Day 18: Grace without Debt
Grace: it’s not about life after death, it’s life after debt.
By some lucky happenstance (grace?) I finished reading David Graeber’s Debt: The First 5,000 Years and Marilynne Robinson’s latest novel Lila in the same week. In his book, which is discussed at length in this seminar at Crooked Timber, Graeber attempts to establish that human relationships are not reducible to and do not originate in economies of credit and debt. Graeber argues, as I have long thought, that Nietzsche’s exercise in taking the calculability of all human relations to its logical conclusions in his Second Essay in On the Genealogy of Morals is not meant to defend but to mock such a schema. Graeber points out that there is something insulting about considering your relationships with others in terms of debt. To consider a relationship one of debt suggests a calculability to it, a way of measuring what is owed, a way of holding one another responsible because of the IOU between you. When I was in junior high and high school, my mother did not like us getting rides from our friends’ parents because she felt like that obligated her to give rides to our friends. She didn’t like giving rides. Fine.* I think about Aristotle talking about how friendship is the opportunity to exhibit virtue to others, to have someone to be generous to. But still, human relationships are always in excess of debt, irreducible to what is owed, made obscene by the sense that it is merely the keeping of obligations and demanding that they be met (this is likely why I’m not a Kantian).** It is this element of human relationships that Graeber calls communistic.
The surest way to know that one is in the presence of
communistic relations is that not only are no accounts taken, but it would be considered offensive, or simply bizarre, to even consider doing so (99).
Were you to calculate what you owe your father and to try to write a check to pay it off, paying off that debt would well-nigh end the relationship altogether. You couldn’t calculate the debt to your mother–she gave you life. It is because we recognize the debt as incalculable that we have to find a different way to organize the relationship in order for it to work, a way that does not calculate credits and debts.
All this brings me to Marilynne Robinson’s latest novel Lila. This is the last in the Gilead series, which includes Gilead and Home. Gilead introduces us to John Ames and John Boughton and their families. Gilead is a letter Ames writes to his young son with the expectation that he (Ames) is not long for this world. Home is about the Boughton family. Lila is about Ames’ wife and written from her point of view. Each novel is about grace (see this Atlantic review), but this one seems to be more surrendered to the difficulties of grace.
Reading Lila alongside Debt made me think that grace is not what I had been raised to believe–the settling of debts. Grace is the name for the capacity to have relationships that do not calculate. Grace is a sense of freedom from not having to keep up the calculations. It is in this sense that grace is scandalous. (This is probably why I cried all the way through Home–on a plane–and for the first 100 pages of Lila. I think there is a real sense of joy and relief in the possibility of relationships without calculation.)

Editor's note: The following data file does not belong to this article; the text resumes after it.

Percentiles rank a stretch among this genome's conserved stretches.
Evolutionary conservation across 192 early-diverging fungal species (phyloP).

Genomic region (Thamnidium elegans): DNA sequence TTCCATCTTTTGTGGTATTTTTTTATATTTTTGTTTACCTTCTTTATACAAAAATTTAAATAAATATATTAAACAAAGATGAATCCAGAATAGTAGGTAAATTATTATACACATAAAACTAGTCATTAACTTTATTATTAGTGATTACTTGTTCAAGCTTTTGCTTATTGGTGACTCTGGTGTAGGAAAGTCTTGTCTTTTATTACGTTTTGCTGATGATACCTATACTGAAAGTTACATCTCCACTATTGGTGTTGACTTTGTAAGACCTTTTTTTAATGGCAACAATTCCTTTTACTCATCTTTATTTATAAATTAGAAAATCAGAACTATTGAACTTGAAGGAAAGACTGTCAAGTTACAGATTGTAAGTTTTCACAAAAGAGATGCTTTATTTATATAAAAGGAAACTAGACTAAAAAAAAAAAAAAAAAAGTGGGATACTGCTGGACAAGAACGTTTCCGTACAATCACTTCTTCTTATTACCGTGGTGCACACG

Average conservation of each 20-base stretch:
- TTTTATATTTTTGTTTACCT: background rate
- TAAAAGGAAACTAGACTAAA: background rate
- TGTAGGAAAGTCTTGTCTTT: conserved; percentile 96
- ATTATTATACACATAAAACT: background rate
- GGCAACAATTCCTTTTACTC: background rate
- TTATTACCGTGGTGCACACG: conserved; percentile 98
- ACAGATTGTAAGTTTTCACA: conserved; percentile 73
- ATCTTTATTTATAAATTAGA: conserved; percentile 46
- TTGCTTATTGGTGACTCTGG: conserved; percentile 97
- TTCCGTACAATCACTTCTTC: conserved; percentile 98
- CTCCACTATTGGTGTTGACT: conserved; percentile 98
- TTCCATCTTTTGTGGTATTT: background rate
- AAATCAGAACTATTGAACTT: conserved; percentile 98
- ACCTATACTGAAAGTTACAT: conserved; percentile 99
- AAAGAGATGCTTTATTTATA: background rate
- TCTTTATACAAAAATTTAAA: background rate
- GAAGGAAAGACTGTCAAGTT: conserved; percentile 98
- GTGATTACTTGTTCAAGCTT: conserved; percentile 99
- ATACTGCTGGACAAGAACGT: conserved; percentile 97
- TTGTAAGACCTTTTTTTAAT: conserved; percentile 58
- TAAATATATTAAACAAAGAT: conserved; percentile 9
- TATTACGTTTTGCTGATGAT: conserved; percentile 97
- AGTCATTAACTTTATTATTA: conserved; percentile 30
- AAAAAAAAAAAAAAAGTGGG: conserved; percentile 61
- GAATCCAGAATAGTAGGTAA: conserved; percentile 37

In Lila a grace that refuses calculation emerges in a way that operates, I think, as a challenge to the Calvinists of my youth who would make grace a feeling that comes from the recognition of debt. On this account of Calvinism, the more you can calculate your sins the more you can experience grace. The focus is thus again and again on the debt. But the grace of Robinson’s books doesn’t make that much sense. It’s not calculable. And it’s the challenge to refuse to calculate throughout the series that is put to the protagonists. Or in this last book, the challenge posed by the protagonist.
As a young neglected child, she is rescued from squalor by a woman who raises her and educates her and takes her on the road in the Depression-era Midwest. The woman and their fellow travelers did some bad things to stay fed and free and to keep Lila’s family from finding her, and Lila is haunted by questions of their fate. Lila herself does some bad things too, vaguely hinted at, but she is more concerned with her companions than the implications of her own dark deeds.
She meant to do better by him. He was always kind to her. But she felt strange in the church. And the night before, lying beside him in the dark, she had asked him a question about China. He tried to explain and she tried to understand. He said, “I believe in the grace of God. For me, that is where all these questions end. Why it’s pointless to ask them.” But he seemed to be telling her that Boughton might be right, that souls could be lost forever because of things they did not know, or understand or believe. He didn’t like to say it, he had to try different words for it. So she knew he thought it might be true. Doll probably didn’t know she had an immortal soul. It was nothing she ever mentioned, if she ever thought about it. She probably wouldn’t even have known the words for it. All these people out there walking the roads all those years, hardly a one of them remembering the Sabbath. Who would know what day of the week it was? Who wouldn’t take work when there was work to be done? What use was there in calling a day by a certain name, or thinking of it as anything but weather? They knew what time of the year it was when the timothy bloomed, when the birds were fledging. They knew it was morning when the sun came up. What more was there to know? If Doll was going to be lost forever, Lila wanted to be right there with her, holding to the skirt of her dress. (21)